Your graduation from this life has brought an ebb and flow of emotions. The mood has been both celebratory and mournful. And rightly so, one needs give thanks for great benevolence and then shed a tear of gratitude when they pass.

Some have still to overcome the shock:

“I remember feeling like this when my mom passed away: very small, alone, a little afraid. I remember thinking ‘This is it - you have to be an adult now.’"

Another voice told of how meeting you was the “highlight of my life”. How? Why? I can only think it is because you are the mirror in which we gaze upon our own reflected greatness.

You chose Zelda Le Grange to be your right-hand. You a tribal leader, her a woman. You of the Xhosa-speaking peoples, her of those associated with the policy of separateness. None of this mattered though, because you saw, and so sought after, her unique light.

She is largely silent today. What more beautiful tribute to a knowledge and experience of a life?!

But, perhaps the words of the young, always close to your heart, are the most fitting today.

“From Mika, for Madiba... ‘Half of heaven is crying with happiness because Madiba is there, and half of heaven is crying with sadness because he isn't with us anymore!’ (Its raining here today)”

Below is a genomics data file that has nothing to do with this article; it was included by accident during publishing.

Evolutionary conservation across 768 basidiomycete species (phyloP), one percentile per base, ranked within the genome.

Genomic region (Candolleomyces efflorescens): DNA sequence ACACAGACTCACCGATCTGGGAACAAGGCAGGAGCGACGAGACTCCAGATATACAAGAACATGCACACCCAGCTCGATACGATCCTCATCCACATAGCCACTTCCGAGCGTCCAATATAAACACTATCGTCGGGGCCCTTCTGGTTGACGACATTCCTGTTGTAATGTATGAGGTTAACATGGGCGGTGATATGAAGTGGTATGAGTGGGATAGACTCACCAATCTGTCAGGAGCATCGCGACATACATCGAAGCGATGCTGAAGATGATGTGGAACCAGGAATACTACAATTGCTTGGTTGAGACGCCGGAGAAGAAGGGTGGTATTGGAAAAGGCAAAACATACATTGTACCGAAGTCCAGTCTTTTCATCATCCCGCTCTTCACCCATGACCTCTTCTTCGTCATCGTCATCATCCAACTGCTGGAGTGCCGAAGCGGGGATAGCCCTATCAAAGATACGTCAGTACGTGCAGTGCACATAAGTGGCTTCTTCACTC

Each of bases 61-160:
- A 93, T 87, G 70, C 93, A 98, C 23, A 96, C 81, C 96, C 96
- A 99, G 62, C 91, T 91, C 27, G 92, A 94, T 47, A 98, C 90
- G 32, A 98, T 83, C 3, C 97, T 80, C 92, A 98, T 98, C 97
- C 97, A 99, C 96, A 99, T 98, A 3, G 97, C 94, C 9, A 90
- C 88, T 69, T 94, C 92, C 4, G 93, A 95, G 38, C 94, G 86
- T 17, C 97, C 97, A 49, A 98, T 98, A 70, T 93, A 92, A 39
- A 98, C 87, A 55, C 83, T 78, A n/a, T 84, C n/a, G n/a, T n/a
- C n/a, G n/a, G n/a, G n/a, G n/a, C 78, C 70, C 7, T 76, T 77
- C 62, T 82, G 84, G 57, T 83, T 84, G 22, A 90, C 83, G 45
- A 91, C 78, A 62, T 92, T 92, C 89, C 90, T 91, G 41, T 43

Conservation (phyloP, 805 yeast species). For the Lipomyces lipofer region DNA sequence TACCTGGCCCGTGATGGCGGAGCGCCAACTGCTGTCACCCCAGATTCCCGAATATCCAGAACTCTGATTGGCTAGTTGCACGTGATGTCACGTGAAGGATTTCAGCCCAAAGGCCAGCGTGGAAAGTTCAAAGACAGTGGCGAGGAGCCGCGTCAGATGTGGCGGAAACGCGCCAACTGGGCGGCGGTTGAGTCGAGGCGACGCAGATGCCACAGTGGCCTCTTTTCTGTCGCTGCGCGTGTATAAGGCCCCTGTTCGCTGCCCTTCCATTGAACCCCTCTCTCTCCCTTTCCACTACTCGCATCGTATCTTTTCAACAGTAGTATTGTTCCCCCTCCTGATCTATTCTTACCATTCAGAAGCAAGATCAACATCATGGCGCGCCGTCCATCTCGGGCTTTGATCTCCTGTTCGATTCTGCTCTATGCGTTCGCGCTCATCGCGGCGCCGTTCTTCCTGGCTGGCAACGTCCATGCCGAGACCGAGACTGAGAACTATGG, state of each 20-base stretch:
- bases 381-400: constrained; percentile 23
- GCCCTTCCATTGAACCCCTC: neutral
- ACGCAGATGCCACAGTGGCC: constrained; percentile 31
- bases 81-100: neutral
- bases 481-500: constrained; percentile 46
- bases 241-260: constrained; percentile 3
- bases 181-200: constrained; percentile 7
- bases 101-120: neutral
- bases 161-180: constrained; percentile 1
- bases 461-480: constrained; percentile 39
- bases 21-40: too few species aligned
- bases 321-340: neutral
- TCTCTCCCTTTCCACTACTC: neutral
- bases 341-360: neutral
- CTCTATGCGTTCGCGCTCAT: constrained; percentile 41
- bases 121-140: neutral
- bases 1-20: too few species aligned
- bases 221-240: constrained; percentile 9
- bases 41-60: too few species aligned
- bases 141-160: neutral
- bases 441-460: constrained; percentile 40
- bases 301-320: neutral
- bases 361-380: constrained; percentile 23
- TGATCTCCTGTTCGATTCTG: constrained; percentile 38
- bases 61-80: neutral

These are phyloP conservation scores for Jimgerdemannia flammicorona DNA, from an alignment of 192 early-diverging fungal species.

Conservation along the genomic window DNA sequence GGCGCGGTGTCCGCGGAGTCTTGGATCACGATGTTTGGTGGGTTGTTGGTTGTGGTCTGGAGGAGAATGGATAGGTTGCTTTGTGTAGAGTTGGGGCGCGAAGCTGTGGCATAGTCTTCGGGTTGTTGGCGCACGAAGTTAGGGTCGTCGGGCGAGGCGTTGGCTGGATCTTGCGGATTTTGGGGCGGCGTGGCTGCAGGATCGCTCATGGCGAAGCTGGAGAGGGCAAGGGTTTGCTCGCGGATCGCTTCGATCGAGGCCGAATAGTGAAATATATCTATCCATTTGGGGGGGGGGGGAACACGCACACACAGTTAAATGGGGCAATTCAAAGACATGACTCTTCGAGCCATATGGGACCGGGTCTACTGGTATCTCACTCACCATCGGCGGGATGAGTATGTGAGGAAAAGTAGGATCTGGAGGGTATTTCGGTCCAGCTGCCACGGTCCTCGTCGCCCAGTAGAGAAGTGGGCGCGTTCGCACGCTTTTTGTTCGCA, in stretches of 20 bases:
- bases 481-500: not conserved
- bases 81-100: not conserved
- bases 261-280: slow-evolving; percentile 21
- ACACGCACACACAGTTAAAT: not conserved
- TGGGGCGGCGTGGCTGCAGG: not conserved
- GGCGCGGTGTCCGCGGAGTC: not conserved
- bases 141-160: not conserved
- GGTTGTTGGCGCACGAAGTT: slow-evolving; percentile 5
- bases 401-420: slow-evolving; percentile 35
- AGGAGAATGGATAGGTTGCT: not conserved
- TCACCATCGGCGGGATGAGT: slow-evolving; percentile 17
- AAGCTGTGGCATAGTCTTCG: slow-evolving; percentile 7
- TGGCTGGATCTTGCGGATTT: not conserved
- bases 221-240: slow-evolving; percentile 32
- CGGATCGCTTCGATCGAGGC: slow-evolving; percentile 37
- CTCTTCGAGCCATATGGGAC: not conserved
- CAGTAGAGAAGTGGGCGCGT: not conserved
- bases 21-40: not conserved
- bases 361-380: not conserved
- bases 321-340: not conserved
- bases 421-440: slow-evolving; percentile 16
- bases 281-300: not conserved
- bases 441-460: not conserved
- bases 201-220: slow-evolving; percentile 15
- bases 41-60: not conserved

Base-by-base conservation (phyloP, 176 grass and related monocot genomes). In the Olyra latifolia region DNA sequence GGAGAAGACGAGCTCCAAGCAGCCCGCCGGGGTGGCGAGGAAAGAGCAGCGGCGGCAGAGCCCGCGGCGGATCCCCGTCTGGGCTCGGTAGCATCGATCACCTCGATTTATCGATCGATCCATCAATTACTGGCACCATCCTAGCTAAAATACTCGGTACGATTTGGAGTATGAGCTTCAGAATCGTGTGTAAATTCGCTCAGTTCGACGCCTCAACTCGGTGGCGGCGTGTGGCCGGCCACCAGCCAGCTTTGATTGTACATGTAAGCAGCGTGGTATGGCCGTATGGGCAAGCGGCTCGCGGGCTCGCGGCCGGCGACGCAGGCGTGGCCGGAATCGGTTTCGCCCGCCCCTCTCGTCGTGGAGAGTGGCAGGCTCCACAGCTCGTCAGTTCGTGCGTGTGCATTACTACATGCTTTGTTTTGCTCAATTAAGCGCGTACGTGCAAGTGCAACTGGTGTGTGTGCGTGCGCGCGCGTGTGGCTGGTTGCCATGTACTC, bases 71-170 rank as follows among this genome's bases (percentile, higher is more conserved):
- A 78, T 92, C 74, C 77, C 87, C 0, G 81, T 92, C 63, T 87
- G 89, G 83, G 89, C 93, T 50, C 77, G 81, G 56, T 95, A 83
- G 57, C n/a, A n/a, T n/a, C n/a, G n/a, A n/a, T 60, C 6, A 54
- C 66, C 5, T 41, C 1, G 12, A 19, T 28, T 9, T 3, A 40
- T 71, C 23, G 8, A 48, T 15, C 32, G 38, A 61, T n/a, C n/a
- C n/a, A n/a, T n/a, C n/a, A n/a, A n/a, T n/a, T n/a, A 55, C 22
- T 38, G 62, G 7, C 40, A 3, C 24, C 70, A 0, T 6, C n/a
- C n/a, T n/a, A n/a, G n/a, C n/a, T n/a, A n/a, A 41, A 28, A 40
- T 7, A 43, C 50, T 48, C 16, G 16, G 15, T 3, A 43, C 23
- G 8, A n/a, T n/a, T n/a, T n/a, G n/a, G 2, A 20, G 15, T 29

Blessing phoned in to say that last night he saw a “light, light star in the sky last night next to the moon…I think it was Madiba smiling at us and laughing.”

In a time of big talk about human rights and demonstration of bigger human wrong, you are a most profound an example of ideas made reality.
The reverberation that your physical passing has created in many hearts is the greatest testament to a life well lived. It is grander than any honourific, parade, statute, or marble-clad monument. In this way you are alive today in ways that you could never be in human form.
I feel a deep sense of pride today in belonging to this human family in which you invested all of your faith and hope. Watching them, in all their diversity, draw together in droves, in spaces and places across the globe, to pay tribute to your life fills me with the energy of possibility. Harmony in contrast? Maybe this is your greatest achievement yet?

You are so much more than just a man, but you are, for me, a model of what it means to be a man.

This being said, will we, in this throng, I wonder, make more noise external, or will this be a time of quiet self-reflection where we meditate internally on your message and the walk that always seemed to accompany your talk?